Men’s health week runs from 10 – 16 June

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Providing the opportunity to heighten awareness of preventable health and wellbeing issues, support healthier lifestyle choices and to encourage early detection and treatment of health issues

The theme is Men’s Health Matters – Make the Time. Take the Time.

Research shows that Irish men die on average up to four years earlier than women, with males having higher death rates than women for all leading causes of death. And while late presentation to health serviced can lead to a large number of problems becoming untreatable, men still find it especially difficult to seek help or talk about issues that may be affecting them.

BY making the time to consider our wellbeing and by taking the time to think about how best to look after our health, mind and attitude, we can start making healthier lifestyle choices to address some of the issues.

Taking care of ourselves is an important part of maintaining our physical and mental health and wellbeing. Here are seven practical tips to get you started:

Eat well
Nutrition is important in maintaining our wellbeing, with recent evidence suggesting that good nutrition is essential for mental as well as physical health. Studies suggest that vitamin C, for example, can curb levels of stress hormones and strengthen the immune system, while certain mineral deficiencies such as iron and vitamin B12 can contribute to a low mood. Eat fresh, unprocessed foods and drink plenty of water as part of a balanced, healthy diet.

Sleep well
Sleep helps to regulate the chemicals in our brain which play a role in managing our mood and emotions. If we don’t get enough sleep, our ability to concentrate, reason, remember, regulate our emotions and make good judgements can all suffer. Quality sleep helps boost energy levels, and your immune system helps you to manage stress and improves overall wellbeing- it’s time for your body and mind to rest, recover and recharge.

Getting out and becoming active is key to our wellbeing. It not only gives a sense of achievement but it can also help to reduce anxiety, stress and feeling tired or disengaged. Exercise doesn’t mean you have to run a marathon – it just means finding an activity that you enjoy, such as gardening walking, cycling, or playing football, and making it a regular part of your life. IT is recommended that we try to get about 150 minutes of activity per week.

Be Mindful
With so many competing demands and such busy lives, although our body is in the ‘hear and now’, often our mind is not. As a result, we end up worrying or stressing about things in the future or get stuck in the past with feelings of regret. We often forget to stop to take notice of ourselves and the world around us. Mindfulness practice can help to deepen our sense of wellbeing and fulfilment, allowing us to pay attention to what is happening in the present moment, with an attitude of openness and can help us to, ‘come back to our senses’ – that is, being in touch with ourselves, with others and our surroundings in the present moment.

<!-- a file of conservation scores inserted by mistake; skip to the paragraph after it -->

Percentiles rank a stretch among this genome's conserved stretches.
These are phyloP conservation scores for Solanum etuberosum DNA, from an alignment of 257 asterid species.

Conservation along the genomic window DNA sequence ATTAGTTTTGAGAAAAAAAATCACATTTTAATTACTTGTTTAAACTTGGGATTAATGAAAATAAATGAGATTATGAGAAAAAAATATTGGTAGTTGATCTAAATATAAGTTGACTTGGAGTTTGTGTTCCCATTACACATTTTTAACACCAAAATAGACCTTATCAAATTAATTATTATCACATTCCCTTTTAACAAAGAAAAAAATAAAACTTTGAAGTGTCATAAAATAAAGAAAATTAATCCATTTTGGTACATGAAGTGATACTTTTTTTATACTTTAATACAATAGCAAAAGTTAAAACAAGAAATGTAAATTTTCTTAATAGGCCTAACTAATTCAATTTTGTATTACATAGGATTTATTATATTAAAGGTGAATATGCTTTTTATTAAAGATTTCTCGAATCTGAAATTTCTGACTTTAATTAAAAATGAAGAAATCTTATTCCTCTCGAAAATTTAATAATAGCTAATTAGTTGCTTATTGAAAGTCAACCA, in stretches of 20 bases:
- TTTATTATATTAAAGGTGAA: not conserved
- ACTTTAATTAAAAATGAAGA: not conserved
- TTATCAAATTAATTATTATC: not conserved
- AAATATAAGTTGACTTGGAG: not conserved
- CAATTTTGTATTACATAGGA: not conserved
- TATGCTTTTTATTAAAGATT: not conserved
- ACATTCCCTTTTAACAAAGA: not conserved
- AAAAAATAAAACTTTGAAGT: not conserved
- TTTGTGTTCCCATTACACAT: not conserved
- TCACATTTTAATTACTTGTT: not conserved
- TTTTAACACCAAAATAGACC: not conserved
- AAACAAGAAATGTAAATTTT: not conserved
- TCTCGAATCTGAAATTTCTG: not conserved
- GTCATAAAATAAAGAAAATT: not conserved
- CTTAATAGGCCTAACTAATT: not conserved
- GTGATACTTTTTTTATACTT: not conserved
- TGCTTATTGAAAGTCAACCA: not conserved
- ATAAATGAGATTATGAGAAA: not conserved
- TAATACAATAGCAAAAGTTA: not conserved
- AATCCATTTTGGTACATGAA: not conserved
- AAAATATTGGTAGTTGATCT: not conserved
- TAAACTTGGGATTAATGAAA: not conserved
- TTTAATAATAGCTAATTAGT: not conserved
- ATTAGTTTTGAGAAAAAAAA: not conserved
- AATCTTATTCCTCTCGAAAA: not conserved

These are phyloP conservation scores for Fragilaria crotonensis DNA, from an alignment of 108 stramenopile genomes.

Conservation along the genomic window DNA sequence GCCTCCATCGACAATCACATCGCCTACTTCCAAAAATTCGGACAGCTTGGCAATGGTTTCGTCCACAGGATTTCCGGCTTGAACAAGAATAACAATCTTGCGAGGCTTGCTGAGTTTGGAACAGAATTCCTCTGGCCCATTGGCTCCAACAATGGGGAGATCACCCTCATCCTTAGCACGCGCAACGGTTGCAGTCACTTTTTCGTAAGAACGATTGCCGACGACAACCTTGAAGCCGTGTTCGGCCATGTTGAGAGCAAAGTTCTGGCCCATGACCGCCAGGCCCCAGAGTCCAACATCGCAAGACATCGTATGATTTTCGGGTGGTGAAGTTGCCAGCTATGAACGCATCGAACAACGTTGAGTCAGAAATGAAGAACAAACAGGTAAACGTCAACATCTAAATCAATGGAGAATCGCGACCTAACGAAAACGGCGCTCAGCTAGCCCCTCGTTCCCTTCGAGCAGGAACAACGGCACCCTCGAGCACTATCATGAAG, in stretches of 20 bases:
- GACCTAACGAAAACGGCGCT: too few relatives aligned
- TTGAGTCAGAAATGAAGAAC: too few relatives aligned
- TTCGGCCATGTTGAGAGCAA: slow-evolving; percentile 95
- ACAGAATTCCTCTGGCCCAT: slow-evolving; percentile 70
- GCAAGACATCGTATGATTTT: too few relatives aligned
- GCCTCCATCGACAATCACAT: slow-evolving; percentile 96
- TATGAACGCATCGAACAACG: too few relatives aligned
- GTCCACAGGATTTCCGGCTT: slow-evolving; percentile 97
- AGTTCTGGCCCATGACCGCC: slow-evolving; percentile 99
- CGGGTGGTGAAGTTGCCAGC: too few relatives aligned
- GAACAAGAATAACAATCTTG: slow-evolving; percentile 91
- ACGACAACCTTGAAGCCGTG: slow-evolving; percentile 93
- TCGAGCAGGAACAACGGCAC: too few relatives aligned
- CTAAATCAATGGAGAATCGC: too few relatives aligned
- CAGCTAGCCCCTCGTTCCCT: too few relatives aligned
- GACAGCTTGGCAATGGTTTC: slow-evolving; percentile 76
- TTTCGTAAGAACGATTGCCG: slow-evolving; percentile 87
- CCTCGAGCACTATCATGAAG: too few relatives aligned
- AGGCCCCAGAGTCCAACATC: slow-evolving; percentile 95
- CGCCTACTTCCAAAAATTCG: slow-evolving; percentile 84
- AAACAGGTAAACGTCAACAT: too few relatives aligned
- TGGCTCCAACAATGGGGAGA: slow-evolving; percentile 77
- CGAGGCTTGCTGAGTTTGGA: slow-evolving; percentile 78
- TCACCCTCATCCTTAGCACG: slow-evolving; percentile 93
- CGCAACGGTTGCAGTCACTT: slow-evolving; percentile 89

Watch what you’re drinking
Consuming too much alcohol can have both a short and long – term effects on your body, mental health and lifestyle, including poor quality of sleep, weight gain, exacerbation of depression/anxiety and social isolation. Even moderate alcohol consumption is known to have negative impacts on the human brain and our cognitive functions- within the workplace, this means that we could struggle to concentrate and stay focused on tasks, making out work life more challenging for us (British Medical Journal, 2017; 357).

Feeling connected to other people is important for self-esteem and for giving us support and new perspectives when we need them to spend time connecting with friend and family – even a text or a call can make a difference. And, if we don’t have supportive people around us there are other ways to make connections, like going to groups or events when we have some interest in common with others.

Ask for help
Men, in particular, can find it difficult talking about or seek help for issues they may be experiencing. Ignoring the problem isn’t going to help. We all experience times in our lives when we don’t feel as good as we would like, and talking about issues that are affecting your mental health can really make a difference. There is no shame in starting a conversation about how you are feeling. At times talking to friends or others that’s can help, speaking with someone who is trained to listen who can offer support, guidance and a fresh outlook.

Article from Inspire.

More information on Men's Health Week     


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